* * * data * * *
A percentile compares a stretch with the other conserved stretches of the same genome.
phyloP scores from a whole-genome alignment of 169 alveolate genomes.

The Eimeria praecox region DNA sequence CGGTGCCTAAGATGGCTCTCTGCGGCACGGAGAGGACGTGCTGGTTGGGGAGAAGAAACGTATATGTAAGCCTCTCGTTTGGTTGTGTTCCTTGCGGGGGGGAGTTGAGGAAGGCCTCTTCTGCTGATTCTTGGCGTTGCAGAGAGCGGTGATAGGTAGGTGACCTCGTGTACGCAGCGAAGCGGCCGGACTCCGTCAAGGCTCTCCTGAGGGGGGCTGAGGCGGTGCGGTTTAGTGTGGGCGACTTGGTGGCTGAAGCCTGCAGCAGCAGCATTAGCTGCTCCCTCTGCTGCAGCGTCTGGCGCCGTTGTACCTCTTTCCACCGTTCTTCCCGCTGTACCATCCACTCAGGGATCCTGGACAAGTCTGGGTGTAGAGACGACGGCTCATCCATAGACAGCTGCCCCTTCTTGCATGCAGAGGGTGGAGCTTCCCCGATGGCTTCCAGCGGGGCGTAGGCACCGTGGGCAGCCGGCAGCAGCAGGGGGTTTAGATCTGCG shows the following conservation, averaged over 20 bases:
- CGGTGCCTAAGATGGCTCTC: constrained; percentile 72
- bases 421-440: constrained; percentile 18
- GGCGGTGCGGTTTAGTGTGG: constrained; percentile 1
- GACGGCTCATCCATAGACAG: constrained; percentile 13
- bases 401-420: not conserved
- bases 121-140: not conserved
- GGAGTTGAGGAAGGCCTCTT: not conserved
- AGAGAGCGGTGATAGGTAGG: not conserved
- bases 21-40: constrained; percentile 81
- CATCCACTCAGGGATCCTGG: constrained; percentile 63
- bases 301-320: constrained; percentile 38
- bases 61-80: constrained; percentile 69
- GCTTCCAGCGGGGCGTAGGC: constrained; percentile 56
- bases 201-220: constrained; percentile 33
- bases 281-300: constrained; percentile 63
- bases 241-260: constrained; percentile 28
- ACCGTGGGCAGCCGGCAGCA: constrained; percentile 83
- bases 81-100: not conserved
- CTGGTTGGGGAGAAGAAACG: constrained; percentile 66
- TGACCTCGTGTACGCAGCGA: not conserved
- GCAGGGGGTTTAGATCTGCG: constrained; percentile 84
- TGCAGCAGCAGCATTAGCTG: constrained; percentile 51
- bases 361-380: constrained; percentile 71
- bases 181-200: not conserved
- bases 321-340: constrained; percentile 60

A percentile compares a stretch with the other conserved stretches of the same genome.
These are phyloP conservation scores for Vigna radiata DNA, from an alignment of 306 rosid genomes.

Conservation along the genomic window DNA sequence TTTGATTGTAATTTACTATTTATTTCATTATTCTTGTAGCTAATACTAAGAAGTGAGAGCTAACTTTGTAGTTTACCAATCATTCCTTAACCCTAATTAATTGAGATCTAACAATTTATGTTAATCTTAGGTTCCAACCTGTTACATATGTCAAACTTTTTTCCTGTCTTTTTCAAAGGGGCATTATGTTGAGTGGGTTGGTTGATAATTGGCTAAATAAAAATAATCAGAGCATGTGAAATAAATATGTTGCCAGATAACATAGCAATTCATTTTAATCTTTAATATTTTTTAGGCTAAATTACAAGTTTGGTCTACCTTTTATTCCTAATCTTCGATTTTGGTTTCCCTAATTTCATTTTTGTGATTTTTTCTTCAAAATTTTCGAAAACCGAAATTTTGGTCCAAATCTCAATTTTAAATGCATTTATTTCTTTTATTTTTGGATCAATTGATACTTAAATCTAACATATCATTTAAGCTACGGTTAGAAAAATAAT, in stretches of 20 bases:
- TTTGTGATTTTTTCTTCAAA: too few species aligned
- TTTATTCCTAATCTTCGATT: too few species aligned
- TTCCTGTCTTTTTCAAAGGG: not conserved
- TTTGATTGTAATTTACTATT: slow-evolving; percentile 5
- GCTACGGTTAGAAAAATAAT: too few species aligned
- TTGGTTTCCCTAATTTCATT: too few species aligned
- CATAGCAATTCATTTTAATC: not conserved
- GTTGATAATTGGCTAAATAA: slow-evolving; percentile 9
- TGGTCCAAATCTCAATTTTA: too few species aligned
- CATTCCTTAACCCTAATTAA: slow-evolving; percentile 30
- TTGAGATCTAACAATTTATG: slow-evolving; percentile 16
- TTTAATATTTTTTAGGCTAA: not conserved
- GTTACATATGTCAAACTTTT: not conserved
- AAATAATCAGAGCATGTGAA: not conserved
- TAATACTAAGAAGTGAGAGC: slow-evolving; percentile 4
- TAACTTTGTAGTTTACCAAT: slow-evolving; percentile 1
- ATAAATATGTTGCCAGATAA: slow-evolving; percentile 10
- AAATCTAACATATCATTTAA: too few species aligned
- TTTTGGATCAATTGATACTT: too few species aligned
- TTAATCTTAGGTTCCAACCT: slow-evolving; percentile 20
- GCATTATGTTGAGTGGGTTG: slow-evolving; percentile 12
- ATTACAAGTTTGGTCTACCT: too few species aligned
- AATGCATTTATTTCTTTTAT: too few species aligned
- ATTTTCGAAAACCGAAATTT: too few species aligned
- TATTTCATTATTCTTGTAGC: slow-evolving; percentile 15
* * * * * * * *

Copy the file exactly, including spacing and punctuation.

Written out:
A percentile compares a stretch with the other conserved stretches of the same genome.
phyloP scores from a whole-genome alignment of 169 alveolate genomes.

The Eimeria praecox region DNA sequence CGGTGCCTAAGATGGCTCTCTGCGGCACGGAGAGGACGTGCTGGTTGGGGAGAAGAAACGTATATGTAAGCCTCTCGTTTGGTTGTGTTCCTTGCGGGGGGGAGTTGAGGAAGGCCTCTTCTGCTGATTCTTGGCGTTGCAGAGAGCGGTGATAGGTAGGTGACCTCGTGTACGCAGCGAAGCGGCCGGACTCCGTCAAGGCTCTCCTGAGGGGGGCTGAGGCGGTGCGGTTTAGTGTGGGCGACTTGGTGGCTGAAGCCTGCAGCAGCAGCATTAGCTGCTCCCTCTGCTGCAGCGTCTGGCGCCGTTGTACCTCTTTCCACCGTTCTTCCCGCTGTACCATCCACTCAGGGATCCTGGACAAGTCTGGGTGTAGAGACGACGGCTCATCCATAGACAGCTGCCCCTTCTTGCATGCAGAGGGTGGAGCTTCCCCGATGGCTTCCAGCGGGGCGTAGGCACCGTGGGCAGCCGGCAGCAGCAGGGGGTTTAGATCTGCG shows the following conservation, averaged over 20 bases:
- CGGTGCCTAAGATGGCTCTC: constrained; percentile 72
- bases 421-440: constrained; percentile 18
- GGCGGTGCGGTTTAGTGTGG: constrained; percentile 1
- GACGGCTCATCCATAGACAG: constrained; percentile 13
- bases 401-420: not conserved
- bases 121-140: not conserved
- GGAGTTGAGGAAGGCCTCTT: not conserved
- AGAGAGCGGTGATAGGTAGG: not conserved
- bases 21-40: constrained; percentile 81
- CATCCACTCAGGGATCCTGG: constrained; percentile 63
- bases 301-320: constrained; percentile 38
- bases 61-80: constrained; percentile 69
- GCTTCCAGCGGGGCGTAGGC: constrained; percentile 56
- bases 201-220: constrained; percentile 33
- bases 281-300: constrained; percentile 63
- bases 241-260: constrained; percentile 28
- ACCGTGGGCAGCCGGCAGCA: constrained; percentile 83
- bases 81-100: not conserved
- CTGGTTGGGGAGAAGAAACG: constrained; percentile 66
- TGACCTCGTGTACGCAGCGA: not conserved
- GCAGGGGGTTTAGATCTGCG: constrained; percentile 84
- TGCAGCAGCAGCATTAGCTG: constrained; percentile 51
- bases 361-380: constrained; percentile 71
- bases 181-200: not conserved
- bases 321-340: constrained; percentile 60

A percentile compares a stretch with the other conserved stretches of the same genome.
These are phyloP conservation scores for Vigna radiata DNA, from an alignment of 306 rosid genomes.

Conservation along the genomic window DNA sequence TTTGATTGTAATTTACTATTTATTTCATTATTCTTGTAGCTAATACTAAGAAGTGAGAGCTAACTTTGTAGTTTACCAATCATTCCTTAACCCTAATTAATTGAGATCTAACAATTTATGTTAATCTTAGGTTCCAACCTGTTACATATGTCAAACTTTTTTCCTGTCTTTTTCAAAGGGGCATTATGTTGAGTGGGTTGGTTGATAATTGGCTAAATAAAAATAATCAGAGCATGTGAAATAAATATGTTGCCAGATAACATAGCAATTCATTTTAATCTTTAATATTTTTTAGGCTAAATTACAAGTTTGGTCTACCTTTTATTCCTAATCTTCGATTTTGGTTTCCCTAATTTCATTTTTGTGATTTTTTCTTCAAAATTTTCGAAAACCGAAATTTTGGTCCAAATCTCAATTTTAAATGCATTTATTTCTTTTATTTTTGGATCAATTGATACTTAAATCTAACATATCATTTAAGCTACGGTTAGAAAAATAAT, in stretches of 20 bases:
- TTTGTGATTTTTTCTTCAAA: too few species aligned
- TTTATTCCTAATCTTCGATT: too few species aligned
- TTCCTGTCTTTTTCAAAGGG: not conserved
- TTTGATTGTAATTTACTATT: slow-evolving; percentile 5
- GCTACGGTTAGAAAAATAAT: too few species aligned
- TTGGTTTCCCTAATTTCATT: too few species aligned
- CATAGCAATTCATTTTAATC: not conserved
- GTTGATAATTGGCTAAATAA: slow-evolving; percentile 9
- TGGTCCAAATCTCAATTTTA: too few species aligned
- CATTCCTTAACCCTAATTAA: slow-evolving; percentile 30
- TTGAGATCTAACAATTTATG: slow-evolving; percentile 16
- TTTAATATTTTTTAGGCTAA: not conserved
- GTTACATATGTCAAACTTTT: not conserved
- AAATAATCAGAGCATGTGAA: not conserved
- TAATACTAAGAAGTGAGAGC: slow-evolving; percentile 4
- TAACTTTGTAGTTTACCAAT: slow-evolving; percentile 1
- ATAAATATGTTGCCAGATAA: slow-evolving; percentile 10
- AAATCTAACATATCATTTAA: too few species aligned
- TTTTGGATCAATTGATACTT: too few species aligned
- TTAATCTTAGGTTCCAACCT: slow-evolving; percentile 20
- GCATTATGTTGAGTGGGTTG: slow-evolving; percentile 12
- ATTACAAGTTTGGTCTACCT: too few species aligned
- AATGCATTTATTTCTTTTAT: too few species aligned
- ATTTTCGAAAACCGAAATTT: too few species aligned
- TATTTCATTATTCTTGTAGC: slow-evolving; percentile 15